Resource Details

Reforestation of Abandoned Pastures: Seed Ecology of Native Species and Production of Indigenous Plant Material

Literature: Books or Book Chapters

Stimm, B., Beck, E., Günter, S., Aguirre, N., Cueva, E., Mosandl, R. & Weber, M. 2008, "Reforestation of Abandoned Pastures: Seed Ecology of Native Species and Production of Indigenous Plant Material" in Gradients in a Tropical Mountain Ecosystem of Ecuador, ed. R. Mosandl, Springer Berlin Heidelberg, pp. 417-429.

Affiliations

 

  • TU-München Institute of Silviculture Am Hochanger 13 85354 Freising Germany
  • Eberhard-Karls-Universität Tübingen Spezielle Botanik, Mykologie und Botanischer Garten Auf der Morgenstelle 1 72076 Tübingen Germany
  • Universidad Nacional de Loja Department of Forest Ecology Ecuador
  • University of Bayreuth Department of Plant Physiology, Bayreuth Centre for Ecology and Ecosystem Research (BayCEER) 95440 Bayreuth Germany
  • Fundacion Naturaleza y Cultura Internacional Av. Pío Jaramillo Alvarado y Venezuela Loja Ecuador
  • Link(s)

    Gradients in a Tropical Mountain Ecosystem of Ecuador

    Selecting the link above redirects this page to the book online where it can be purchased or accessed if with subscription. For more information on access, see sidebar.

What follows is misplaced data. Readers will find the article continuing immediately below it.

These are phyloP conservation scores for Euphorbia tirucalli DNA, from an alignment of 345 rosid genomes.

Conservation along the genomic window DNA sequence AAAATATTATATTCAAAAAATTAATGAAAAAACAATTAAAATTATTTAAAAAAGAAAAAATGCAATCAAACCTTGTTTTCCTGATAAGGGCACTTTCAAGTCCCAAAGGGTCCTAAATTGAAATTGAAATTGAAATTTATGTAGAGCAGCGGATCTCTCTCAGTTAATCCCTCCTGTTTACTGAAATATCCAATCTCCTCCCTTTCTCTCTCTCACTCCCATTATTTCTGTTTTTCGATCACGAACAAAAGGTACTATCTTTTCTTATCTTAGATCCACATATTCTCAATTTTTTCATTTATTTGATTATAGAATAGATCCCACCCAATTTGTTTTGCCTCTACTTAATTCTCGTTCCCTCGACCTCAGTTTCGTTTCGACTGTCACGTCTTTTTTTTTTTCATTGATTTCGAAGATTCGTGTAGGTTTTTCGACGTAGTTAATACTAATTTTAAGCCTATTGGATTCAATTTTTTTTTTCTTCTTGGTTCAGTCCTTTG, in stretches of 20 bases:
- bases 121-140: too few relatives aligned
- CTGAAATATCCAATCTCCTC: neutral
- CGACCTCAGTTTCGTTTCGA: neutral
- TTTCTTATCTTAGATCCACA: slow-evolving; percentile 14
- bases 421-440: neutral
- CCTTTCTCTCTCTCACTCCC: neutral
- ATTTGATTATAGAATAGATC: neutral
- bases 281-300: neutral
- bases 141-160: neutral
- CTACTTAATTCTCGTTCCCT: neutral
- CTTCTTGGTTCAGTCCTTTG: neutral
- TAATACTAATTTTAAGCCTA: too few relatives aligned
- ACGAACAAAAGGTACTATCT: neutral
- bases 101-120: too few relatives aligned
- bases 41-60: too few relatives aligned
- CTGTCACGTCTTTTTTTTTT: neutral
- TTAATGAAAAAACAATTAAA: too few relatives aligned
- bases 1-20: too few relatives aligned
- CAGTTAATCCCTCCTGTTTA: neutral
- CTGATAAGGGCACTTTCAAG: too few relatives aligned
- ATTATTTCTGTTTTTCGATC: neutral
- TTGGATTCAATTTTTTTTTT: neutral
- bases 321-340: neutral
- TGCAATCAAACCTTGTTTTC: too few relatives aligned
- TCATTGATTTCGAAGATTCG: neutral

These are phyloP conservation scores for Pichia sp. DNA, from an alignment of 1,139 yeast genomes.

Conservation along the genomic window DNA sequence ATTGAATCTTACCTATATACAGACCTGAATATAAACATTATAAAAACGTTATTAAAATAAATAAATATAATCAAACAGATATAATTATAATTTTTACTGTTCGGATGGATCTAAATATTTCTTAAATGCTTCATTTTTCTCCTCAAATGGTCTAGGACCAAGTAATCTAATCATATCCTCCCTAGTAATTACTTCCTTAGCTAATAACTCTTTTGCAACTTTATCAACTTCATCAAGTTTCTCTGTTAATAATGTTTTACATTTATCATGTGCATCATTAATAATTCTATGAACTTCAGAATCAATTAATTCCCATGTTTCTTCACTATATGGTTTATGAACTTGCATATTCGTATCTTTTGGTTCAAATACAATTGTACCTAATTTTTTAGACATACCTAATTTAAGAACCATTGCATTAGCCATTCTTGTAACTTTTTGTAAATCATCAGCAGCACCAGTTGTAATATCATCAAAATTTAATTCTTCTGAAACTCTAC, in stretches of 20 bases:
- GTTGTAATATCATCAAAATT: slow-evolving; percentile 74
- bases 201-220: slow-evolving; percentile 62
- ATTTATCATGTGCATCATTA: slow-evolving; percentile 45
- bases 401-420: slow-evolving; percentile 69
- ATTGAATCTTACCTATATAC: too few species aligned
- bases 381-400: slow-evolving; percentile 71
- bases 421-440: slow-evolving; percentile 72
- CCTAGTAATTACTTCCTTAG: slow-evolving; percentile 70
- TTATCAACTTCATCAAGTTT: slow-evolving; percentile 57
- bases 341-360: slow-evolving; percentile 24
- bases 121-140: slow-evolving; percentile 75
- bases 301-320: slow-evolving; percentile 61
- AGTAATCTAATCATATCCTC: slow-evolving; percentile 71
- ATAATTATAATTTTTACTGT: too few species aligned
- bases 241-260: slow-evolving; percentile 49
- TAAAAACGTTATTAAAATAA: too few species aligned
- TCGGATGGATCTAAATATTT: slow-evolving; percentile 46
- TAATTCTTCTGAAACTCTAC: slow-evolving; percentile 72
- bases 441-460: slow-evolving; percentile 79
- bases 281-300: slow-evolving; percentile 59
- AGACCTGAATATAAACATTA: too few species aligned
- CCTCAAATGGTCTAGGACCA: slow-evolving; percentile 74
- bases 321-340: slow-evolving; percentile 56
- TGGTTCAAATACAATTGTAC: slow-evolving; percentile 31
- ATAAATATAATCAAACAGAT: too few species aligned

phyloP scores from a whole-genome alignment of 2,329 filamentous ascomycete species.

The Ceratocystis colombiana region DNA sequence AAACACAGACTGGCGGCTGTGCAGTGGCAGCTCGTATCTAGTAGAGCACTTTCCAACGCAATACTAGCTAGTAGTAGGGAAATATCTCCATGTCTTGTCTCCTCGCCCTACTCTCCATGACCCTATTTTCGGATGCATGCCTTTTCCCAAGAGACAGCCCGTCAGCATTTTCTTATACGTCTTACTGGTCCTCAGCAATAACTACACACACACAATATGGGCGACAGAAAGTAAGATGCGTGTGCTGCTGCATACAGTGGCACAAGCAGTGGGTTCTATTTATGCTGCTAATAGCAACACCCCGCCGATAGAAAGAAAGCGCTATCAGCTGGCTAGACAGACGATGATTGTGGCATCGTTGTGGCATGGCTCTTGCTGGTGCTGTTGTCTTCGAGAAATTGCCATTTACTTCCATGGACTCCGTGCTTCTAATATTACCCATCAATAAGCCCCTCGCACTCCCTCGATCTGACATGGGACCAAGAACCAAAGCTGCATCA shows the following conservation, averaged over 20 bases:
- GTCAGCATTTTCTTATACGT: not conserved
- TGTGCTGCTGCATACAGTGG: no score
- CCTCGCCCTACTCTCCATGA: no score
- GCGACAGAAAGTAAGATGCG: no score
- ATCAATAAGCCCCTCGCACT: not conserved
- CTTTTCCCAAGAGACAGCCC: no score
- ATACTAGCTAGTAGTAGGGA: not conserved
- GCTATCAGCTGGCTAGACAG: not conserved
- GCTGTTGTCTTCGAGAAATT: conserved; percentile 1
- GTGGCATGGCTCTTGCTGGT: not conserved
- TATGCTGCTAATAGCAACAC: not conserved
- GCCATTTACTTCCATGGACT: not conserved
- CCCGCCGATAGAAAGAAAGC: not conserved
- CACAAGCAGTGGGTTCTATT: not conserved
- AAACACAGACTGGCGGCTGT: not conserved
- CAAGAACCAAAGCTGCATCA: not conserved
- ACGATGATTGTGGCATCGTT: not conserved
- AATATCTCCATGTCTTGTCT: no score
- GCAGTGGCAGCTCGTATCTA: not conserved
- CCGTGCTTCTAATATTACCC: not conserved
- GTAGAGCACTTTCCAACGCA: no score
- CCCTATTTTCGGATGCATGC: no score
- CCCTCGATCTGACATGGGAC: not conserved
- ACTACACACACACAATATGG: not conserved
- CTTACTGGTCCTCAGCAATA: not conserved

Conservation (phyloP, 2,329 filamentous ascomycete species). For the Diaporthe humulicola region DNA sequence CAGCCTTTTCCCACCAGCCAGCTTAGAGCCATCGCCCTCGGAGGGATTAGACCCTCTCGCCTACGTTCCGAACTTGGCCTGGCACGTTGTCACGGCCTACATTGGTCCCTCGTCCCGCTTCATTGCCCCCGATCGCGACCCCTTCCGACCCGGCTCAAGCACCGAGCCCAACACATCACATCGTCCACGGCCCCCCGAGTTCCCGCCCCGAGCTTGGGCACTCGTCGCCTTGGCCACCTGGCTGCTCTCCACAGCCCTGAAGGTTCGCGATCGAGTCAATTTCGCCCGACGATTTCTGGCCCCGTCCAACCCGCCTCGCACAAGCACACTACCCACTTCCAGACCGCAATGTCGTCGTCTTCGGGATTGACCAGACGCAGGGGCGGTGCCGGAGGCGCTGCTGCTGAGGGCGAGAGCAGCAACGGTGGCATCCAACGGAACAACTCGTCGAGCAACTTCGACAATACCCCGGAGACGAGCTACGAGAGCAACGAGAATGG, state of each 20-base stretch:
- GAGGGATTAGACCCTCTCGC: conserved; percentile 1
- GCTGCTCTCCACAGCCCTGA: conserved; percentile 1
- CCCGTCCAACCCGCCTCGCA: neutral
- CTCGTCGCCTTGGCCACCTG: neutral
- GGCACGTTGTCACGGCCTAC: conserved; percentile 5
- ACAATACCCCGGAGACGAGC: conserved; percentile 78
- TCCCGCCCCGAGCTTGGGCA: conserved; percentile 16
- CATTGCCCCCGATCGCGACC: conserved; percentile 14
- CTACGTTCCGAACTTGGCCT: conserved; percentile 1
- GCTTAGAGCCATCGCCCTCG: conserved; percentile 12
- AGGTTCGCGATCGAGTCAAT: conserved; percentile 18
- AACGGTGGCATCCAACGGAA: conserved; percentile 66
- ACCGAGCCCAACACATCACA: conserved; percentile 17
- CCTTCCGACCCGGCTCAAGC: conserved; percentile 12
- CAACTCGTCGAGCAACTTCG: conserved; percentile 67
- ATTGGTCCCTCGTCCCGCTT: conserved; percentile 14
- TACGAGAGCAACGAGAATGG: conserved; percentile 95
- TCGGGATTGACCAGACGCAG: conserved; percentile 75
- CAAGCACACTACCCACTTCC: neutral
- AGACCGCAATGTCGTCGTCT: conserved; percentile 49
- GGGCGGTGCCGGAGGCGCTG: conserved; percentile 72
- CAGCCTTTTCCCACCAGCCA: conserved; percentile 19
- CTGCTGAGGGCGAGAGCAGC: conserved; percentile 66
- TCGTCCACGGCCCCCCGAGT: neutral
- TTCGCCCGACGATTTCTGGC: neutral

Description

    • This book chapter provides important considerations for sustainable native species reforestation efforts.
    • The authors express that although using native species is more prevalent than ever before, there has been little attention to the provenance of the trees used and the genetic diversity within species.
    • They recommend significant improvement in the production of adequate native seedlings in tree nurseries, through setting priority species and understanding their phenology.
    • Piptocoma discolor, Tabebuia chrysantha, Myrica pubescens, Cedrela montana, Purdiaea nutans, and Inga spp flower during the less humid parts of the year, while Clethera revoluta, Heliocarpus americanus, Isertia laevis, Viburnum spp, and vismia tomentosa flower during the wettest season. Piptocoma, Tabebuia, and Myrica fruit when it is still the less humid season, however, Cedrela, Clethra, Heliocarpus, Inga, and Vismia fruit during the wet season.
    • Additionally, the authors stress the importance of comparing the phenology of the same species at different sites.
    • They present that the flowering of Cedrela montana starts two months earlier at the "El Bosque" reserve than at the RBSF.
    • Finally, they recommend germination experiments and the establishment of competent national and regional tree seed banks in Ecuador.

    Geographical Region

  • Andean Region
  • Ecosystems

  • Montane Forest
  • Country

  • Ecuador
  • This database is a work in progress, and we need your input to keep it up to date. Feel free to contact ELTI at elti@yale.edu to provide information on your own work as well as other projects and literature currently missing from the database.

     

    ELTI is a joint initiative of:
    Yale School of Forestry & Environmental Studies Smithsonian Tropical Research Institute